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After surrendering a franchise-record 898 runs to the opposition en route to finishing 16 games behind the first-place Philadelphia Athletics the previous year, the Yankees knew they had to do something if they had any intention of contending for the American League pennant in 1931.  Once they decided to part ways with manager Bob Shawkey at season’s end, the first order of business became finding his replacement.  To that end, the Yankees turned to Joe McCarthy, who just two years earlier had led the Chicago Cubs to the National League pennant.  McCarthy never played in the major leagues, but he managed in the minors for more than a decade before the Cubs gave him his first opportunity to take over the reins of a big-league ball club.  McCarthy became available when Chicago management fired him after the Cubs failed to repeat as National League champions in 1930.

Upon his arrival in New York, McCarthy received a less-than-enthusiastic greeting from most Yankee players, who viewed him as a National League interloper.  Babe Ruth, in particular, resented his presence since the Bambino aspired to manage the team himself.  Although McCarthy never won Ruth over, he gradually earned the respect and loyalty of the other players on the team as he began to mold his kind of undemonstrative and proficient team.  McCarthy ended up managing the Yankees for the next 15 years, leading them to eight pennants and seven world championships.

The Yankees showed improvement under McCarthy in his first year at the helm, posting a record of 94-59, while reducing their team ERA from 4.88 to 4.20.  Unfortunately, the Philadelphia Athletics continued to play superb baseball, capturing the American League pennant for the third consecutive season by finishing the campaign with a record of 107-45.  As a result, New York had to settle for a distant, second-place finish.

Nevertheless, the Yankees made huge strides in 1931.  The pitching staff began to take shape as Lefty Gomez and Red Ruffing developed into solid starters at the top of the rotation.  Although Ruffing’s 4.41 ERA left something to be desired, he finished the campaign with 16 victories and 19 complete games.  Meanwhile, Gomez established himself as the staff ace in his first full season, going 21-9, with a 2.67 ERA and 17 complete games.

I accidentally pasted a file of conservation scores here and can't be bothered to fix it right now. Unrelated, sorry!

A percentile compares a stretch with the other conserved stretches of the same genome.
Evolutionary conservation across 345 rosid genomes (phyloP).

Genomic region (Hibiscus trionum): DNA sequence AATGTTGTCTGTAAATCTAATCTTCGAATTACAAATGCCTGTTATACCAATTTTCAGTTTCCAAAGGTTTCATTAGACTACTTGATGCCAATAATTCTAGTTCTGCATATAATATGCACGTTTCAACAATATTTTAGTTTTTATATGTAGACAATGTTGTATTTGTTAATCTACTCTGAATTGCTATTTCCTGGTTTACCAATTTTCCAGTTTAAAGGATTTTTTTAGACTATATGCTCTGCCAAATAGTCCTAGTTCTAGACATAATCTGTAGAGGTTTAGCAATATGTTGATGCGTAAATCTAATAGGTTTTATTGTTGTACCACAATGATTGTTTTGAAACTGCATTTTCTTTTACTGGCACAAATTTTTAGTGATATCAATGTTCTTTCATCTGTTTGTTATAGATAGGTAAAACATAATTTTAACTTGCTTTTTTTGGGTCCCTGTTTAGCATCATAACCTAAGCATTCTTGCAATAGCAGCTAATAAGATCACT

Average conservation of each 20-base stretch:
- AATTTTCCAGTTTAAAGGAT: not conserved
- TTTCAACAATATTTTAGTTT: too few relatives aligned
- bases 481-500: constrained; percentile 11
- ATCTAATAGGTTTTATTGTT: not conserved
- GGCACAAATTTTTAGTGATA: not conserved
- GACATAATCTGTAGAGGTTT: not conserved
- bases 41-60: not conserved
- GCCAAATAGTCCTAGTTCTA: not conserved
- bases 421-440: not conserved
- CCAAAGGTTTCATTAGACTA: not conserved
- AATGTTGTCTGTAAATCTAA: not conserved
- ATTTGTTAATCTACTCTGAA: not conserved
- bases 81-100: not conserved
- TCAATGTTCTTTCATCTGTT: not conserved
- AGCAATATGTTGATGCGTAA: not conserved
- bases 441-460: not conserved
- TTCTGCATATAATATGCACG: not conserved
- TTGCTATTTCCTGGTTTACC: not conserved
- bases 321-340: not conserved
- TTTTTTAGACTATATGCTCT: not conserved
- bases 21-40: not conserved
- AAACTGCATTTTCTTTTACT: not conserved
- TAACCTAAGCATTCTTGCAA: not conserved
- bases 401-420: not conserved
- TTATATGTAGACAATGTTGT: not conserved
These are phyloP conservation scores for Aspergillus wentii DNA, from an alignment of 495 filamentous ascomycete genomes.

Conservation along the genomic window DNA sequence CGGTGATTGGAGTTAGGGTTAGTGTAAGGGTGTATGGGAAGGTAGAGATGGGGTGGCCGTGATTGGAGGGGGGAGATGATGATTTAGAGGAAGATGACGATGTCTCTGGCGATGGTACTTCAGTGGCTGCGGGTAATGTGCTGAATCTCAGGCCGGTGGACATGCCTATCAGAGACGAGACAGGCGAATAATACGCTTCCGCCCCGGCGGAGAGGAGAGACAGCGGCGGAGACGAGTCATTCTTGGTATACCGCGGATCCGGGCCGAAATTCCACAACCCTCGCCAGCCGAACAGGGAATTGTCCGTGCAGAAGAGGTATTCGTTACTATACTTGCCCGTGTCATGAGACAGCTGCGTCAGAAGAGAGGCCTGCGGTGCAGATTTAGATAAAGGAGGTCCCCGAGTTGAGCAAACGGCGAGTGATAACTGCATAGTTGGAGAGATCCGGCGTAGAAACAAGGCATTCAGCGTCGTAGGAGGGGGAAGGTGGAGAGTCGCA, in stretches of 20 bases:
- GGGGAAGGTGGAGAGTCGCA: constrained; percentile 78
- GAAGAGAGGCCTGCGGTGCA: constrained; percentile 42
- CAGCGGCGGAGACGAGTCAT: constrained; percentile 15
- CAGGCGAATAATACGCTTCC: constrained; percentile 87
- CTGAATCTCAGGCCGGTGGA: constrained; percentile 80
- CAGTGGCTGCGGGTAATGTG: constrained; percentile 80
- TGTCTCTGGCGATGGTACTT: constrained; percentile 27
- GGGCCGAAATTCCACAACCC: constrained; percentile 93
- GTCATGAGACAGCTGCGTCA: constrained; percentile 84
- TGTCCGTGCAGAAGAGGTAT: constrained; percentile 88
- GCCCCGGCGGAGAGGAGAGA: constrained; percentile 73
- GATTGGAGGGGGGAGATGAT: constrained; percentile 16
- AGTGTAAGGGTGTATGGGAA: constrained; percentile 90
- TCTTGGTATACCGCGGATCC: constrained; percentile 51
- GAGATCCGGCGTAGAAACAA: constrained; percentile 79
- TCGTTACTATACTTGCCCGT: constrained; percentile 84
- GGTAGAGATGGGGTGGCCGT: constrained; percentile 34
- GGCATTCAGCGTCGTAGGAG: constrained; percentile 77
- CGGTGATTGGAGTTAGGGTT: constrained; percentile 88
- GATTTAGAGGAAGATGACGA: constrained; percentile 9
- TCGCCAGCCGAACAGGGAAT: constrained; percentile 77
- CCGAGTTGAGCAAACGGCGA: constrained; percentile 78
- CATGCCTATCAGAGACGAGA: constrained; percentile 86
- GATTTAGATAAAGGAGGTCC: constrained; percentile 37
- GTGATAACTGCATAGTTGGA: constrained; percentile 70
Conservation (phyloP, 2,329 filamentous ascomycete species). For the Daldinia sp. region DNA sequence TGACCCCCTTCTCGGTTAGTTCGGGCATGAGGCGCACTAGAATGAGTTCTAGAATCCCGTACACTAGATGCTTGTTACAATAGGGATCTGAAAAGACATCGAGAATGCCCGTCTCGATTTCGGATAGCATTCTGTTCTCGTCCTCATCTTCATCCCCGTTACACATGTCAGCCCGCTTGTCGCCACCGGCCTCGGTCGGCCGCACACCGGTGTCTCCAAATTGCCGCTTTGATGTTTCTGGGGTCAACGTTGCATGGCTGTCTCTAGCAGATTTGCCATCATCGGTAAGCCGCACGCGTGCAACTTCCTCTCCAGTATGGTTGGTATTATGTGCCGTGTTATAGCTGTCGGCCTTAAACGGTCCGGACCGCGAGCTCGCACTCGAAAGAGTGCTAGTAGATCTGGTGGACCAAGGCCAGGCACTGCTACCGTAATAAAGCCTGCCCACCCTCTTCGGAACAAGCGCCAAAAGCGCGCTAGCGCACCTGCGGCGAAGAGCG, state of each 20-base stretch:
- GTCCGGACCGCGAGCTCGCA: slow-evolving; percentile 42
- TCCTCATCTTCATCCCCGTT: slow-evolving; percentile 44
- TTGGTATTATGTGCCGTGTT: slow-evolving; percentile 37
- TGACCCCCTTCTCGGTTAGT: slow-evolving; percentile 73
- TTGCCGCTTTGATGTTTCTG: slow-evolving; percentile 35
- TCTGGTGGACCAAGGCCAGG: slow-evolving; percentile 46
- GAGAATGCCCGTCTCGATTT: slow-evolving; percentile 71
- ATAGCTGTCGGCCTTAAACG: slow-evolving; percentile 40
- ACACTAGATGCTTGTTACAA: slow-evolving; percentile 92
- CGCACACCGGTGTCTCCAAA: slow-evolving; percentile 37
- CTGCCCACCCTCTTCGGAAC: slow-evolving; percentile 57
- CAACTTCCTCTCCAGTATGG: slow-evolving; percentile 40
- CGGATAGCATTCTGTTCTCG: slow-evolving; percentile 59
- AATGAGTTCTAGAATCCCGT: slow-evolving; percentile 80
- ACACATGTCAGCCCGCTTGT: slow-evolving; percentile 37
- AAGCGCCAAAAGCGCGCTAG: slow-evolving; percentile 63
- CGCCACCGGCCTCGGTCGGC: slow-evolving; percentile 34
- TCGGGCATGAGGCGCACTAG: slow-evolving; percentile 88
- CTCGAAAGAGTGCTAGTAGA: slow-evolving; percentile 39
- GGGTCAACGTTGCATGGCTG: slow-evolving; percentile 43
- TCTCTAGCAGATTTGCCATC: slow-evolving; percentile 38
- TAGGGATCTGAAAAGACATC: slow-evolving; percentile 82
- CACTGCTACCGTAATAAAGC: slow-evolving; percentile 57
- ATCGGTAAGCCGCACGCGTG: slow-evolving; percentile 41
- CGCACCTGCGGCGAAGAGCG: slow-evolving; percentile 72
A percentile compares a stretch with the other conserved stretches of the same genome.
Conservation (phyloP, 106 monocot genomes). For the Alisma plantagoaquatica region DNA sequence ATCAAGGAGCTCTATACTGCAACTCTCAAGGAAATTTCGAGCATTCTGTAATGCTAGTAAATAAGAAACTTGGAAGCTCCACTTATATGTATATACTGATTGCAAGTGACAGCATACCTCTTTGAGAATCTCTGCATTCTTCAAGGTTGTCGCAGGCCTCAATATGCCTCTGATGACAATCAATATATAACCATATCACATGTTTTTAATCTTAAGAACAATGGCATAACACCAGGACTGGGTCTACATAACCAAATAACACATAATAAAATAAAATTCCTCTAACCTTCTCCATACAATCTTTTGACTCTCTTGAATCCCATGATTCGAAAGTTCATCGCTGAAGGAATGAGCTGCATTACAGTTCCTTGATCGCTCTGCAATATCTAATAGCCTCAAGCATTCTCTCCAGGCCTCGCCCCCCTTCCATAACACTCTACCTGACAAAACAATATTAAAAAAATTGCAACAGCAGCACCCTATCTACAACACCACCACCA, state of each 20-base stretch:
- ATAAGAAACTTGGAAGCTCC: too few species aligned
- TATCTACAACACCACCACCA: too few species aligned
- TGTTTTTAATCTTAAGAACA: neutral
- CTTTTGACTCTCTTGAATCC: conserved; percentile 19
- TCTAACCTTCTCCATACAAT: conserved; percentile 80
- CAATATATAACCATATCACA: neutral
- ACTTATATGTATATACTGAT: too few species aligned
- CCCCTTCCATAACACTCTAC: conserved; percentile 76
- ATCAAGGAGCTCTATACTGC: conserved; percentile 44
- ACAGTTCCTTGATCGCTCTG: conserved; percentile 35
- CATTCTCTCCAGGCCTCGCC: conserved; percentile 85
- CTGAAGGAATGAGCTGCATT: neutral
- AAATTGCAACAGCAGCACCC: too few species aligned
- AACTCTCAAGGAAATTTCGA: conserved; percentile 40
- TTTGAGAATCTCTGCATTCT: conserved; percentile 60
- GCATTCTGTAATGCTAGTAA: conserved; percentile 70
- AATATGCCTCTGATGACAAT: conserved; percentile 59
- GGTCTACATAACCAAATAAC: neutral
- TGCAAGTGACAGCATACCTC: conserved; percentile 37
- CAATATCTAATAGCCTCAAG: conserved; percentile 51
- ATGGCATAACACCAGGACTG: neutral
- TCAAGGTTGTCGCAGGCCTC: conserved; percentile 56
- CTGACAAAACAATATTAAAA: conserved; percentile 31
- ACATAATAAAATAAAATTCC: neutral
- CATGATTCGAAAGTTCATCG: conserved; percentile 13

While the pitching staff began to round into form, the Yankee offense remained the best in baseball, producing a major-league best 1,067 runs – the most scored by any team in the “modern era.”  New York also led the majors with 155 home runs, a .297 batting average, a .383 on-base percentage, and a .457 slugging percentage.  Shortstop Lyn Lary had a career-year, batting .280, driving in 107 runs, and scoring 100 others.  Third baseman Joe Sewell, acquired from the Cleveland Indians prior to the start of the season, batted .302, scored 102 runs, and struck out only eight times in almost 600 total plate appearances.  Ben Chapman, who moved to his more natural position of left field to make room at third for Sewell, batted .315, hit 17 homers, knocked in 122 runs, scored 120 others, and led the American League with 61 stolen bases.  Bill Dickey batted .327 and drove in 78 runs.  Earle Combs batted .318 and scored 120 runs.  Babe Ruth had another phenomenal year, leading the league with 46 home runs, a .495 on-base percentage, and a .700 slugging percentage, while also finishing second with 163 runs batted in, 149 runs scored, 374 total bases, and a .373 batting average.  Lou Gehrig was equally magnificent, batting .341, tying Ruth for the league lead with 46 homers, and topping the circuit with 163 runs scored, 211 hits, 410 total bases, and an American League record 184 runs batted in.

The Yankees also took a brief look into the future, calling up for the first time from the minor leagues two players that eventually carved out outstanding careers for themselves.  Third baseman Red Rolfe made his major league debut with the club, appearing in one game as a defensive replacement, while 20-year-old outfielder Dixie Walker donned a Yankee uniform for the first time as well, getting three hits in 10 at-bats, for a .300 batting average.

By Bob_Cohen
 

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Tagged:
Babe Ruth, Ben Chapman, Bill Dickey, Dixie Walker, Earle Combs, Joe McCarthy, Joe Sewell, Lefty Gomez, Lou Gehrig, Lyn Lary, New York Yankees, Red Rolfe, Red Ruffing, Tony Lazzeri

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